New Zealand’s housing crisis received some mixed attention a couple of years ago, with the announcement of a national scheme to address the issue with the catchy title of Kiwibuild. It was certainly ambitious, so ambitious in fact that critics soon pointed out that the volume of housing proposed exceeded the construction capacity of the entire nation.1
Nevertheless, Kiwibuild continued forward in fits and starts, falling prey to numerous hiccups, including unmet production schedules. However, Kiwibuild managed to preserve its most unexpected surprise until the moment its first unit was complete and made available to the public.
To the astonishment of an international audience, and more particularly to a significant portion of New Zealand’s own population, the winner of this prize was a doctor and his partner, an advertising executive.2
It had somehow escaped notice by most that the New Zealand government was addressing a national affordability crisis by choosing to build housing within reach of middle-class Kiwis who were having difficulty finding housing suitable to their station, or available near their work.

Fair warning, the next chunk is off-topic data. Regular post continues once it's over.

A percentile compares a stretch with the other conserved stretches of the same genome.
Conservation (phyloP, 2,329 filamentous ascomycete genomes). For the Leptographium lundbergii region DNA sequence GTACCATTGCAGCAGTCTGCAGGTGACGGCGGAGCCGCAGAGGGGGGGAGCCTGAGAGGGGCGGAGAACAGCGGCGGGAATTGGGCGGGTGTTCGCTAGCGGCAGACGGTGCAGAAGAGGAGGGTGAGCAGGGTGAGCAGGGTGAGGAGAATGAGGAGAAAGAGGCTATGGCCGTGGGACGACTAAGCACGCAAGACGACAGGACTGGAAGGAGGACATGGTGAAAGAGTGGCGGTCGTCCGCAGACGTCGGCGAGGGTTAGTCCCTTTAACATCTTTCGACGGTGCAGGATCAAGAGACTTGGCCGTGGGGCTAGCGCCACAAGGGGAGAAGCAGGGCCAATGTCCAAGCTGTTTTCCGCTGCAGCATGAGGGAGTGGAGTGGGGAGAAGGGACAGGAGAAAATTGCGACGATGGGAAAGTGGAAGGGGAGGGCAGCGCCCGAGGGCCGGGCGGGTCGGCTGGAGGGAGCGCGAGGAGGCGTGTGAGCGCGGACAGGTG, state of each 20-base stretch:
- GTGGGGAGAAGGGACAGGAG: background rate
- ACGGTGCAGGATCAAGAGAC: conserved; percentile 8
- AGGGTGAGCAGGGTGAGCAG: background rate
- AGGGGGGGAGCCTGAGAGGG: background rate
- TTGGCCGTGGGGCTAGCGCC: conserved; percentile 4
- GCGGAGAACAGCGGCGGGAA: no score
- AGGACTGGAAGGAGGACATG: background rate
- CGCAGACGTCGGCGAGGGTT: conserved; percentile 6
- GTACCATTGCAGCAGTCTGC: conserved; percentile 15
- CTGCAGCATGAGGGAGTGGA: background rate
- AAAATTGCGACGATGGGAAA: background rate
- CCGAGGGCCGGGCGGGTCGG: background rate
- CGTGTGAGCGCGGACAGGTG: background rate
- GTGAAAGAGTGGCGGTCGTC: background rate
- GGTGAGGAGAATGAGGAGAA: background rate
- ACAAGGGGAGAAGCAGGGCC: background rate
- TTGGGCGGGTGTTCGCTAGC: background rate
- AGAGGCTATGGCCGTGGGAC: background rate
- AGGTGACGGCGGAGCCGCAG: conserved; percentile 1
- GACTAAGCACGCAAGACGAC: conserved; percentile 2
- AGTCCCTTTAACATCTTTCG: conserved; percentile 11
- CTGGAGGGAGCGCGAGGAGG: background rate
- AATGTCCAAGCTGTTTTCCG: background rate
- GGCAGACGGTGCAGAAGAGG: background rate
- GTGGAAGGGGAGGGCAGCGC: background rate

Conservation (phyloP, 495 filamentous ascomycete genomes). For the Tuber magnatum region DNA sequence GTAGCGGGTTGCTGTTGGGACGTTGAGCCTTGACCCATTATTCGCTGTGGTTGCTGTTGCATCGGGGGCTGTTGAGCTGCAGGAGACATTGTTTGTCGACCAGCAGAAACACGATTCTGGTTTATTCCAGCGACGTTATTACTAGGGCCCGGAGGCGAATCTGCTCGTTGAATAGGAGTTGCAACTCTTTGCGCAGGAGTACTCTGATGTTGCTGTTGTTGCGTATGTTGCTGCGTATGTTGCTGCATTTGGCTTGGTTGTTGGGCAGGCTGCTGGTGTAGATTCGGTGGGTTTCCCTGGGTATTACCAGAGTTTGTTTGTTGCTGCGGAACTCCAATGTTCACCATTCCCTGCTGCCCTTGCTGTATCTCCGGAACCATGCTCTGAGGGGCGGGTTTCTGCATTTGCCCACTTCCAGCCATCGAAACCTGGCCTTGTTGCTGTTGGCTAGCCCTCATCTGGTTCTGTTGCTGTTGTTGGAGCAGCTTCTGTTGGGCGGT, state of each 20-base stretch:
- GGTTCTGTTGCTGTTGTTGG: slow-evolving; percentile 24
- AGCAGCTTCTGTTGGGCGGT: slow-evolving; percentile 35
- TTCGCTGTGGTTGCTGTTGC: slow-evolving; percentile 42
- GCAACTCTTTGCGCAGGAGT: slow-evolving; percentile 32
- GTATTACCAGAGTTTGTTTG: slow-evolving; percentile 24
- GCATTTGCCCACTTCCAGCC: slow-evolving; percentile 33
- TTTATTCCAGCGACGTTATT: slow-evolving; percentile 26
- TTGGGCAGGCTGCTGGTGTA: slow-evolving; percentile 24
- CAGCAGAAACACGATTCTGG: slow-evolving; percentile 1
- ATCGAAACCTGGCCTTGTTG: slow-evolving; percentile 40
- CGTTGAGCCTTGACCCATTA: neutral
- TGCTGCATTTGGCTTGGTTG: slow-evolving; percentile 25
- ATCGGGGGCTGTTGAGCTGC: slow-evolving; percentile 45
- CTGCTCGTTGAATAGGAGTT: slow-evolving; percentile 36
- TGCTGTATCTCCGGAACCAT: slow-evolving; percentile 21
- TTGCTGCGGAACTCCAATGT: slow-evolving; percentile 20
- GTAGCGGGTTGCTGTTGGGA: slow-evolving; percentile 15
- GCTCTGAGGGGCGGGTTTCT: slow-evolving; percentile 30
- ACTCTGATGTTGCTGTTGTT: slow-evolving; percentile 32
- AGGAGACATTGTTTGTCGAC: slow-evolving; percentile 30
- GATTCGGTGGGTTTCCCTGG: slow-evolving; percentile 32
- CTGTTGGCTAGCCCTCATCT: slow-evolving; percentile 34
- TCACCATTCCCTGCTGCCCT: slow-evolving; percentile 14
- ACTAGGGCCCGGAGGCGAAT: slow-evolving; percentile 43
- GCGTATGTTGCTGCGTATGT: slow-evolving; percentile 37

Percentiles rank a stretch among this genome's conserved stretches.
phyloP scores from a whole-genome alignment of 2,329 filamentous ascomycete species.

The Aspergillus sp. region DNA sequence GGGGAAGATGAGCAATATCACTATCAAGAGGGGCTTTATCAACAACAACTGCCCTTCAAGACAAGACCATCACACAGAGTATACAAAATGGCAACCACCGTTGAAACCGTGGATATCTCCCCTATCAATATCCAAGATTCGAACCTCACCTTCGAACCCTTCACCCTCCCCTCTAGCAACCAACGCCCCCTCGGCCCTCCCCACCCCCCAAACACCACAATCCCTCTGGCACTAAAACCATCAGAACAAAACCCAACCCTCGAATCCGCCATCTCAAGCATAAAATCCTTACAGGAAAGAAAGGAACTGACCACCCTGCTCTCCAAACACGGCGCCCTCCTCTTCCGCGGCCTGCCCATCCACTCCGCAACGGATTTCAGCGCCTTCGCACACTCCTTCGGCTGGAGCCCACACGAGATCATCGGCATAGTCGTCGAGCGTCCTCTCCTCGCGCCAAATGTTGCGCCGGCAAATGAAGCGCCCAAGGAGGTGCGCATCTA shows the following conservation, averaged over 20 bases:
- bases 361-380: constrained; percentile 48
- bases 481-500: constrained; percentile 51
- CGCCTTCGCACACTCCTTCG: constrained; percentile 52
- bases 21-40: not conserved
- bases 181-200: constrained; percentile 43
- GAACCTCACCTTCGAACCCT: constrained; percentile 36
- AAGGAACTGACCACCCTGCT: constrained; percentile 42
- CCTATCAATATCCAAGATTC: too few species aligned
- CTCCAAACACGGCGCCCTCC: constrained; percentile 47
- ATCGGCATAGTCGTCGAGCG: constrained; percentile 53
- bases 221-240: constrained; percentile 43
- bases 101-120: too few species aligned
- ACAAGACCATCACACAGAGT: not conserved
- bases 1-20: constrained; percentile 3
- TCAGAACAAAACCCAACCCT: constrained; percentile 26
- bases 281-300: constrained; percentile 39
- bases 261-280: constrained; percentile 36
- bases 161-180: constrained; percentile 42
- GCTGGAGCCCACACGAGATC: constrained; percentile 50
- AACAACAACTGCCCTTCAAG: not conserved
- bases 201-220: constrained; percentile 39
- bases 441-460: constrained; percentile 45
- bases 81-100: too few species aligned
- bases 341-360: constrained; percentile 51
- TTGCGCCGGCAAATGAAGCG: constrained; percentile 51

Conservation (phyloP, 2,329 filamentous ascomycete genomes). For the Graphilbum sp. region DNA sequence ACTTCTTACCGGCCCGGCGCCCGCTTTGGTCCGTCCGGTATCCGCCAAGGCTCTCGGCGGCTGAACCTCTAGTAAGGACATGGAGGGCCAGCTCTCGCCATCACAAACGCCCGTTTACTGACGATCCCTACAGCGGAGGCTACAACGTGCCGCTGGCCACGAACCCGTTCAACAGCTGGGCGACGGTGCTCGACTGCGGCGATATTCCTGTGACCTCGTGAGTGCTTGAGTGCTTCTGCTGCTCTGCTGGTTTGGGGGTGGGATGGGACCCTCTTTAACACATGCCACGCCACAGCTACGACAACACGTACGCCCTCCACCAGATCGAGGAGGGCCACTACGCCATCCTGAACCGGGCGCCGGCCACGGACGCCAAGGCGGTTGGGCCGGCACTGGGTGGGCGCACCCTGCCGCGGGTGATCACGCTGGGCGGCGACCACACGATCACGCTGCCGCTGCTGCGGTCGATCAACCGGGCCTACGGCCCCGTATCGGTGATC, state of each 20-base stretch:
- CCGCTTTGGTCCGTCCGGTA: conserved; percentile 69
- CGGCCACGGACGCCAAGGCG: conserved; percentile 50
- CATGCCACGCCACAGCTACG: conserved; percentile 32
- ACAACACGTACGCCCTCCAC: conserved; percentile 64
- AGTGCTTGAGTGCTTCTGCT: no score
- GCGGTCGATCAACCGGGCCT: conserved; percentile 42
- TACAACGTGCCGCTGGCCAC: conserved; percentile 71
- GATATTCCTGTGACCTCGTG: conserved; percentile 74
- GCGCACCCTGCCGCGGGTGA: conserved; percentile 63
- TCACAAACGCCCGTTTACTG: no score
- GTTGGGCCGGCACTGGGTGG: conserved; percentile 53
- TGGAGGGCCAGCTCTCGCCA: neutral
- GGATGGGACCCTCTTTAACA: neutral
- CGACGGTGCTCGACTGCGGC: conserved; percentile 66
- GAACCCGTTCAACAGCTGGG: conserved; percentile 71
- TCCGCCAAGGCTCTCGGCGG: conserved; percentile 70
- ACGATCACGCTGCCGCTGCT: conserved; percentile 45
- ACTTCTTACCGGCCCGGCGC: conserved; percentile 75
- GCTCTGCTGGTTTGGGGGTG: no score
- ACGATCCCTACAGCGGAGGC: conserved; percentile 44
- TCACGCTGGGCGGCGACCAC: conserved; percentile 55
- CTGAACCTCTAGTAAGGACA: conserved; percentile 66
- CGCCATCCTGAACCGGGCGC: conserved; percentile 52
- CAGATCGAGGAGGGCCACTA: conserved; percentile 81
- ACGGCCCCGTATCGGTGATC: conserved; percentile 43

Low and no income State (public/social) housing continued to be built through a modest program that was falling farther and farther behind in meeting demand.
Fast forward a couple of years, and Kiwibuild carries on. Any hope that it might have a trickle down effect to reduce housing costs for lower income citizens has not materialized. Meanwhile, the global financialization of housing by speculative investment has created a hot housing market in the nation, with prices rising rapidly beyond the pocketbooks of a growing number of Kiwis. Not surprising, then, to learn that homelessness is steadily rising.
Now New Zealand, coming a little late to this international low income affordability crisis, has finally taken notice. Read more in 1news: Public housing ‘absolutely critical’ amid red hot property market, Housing Minister says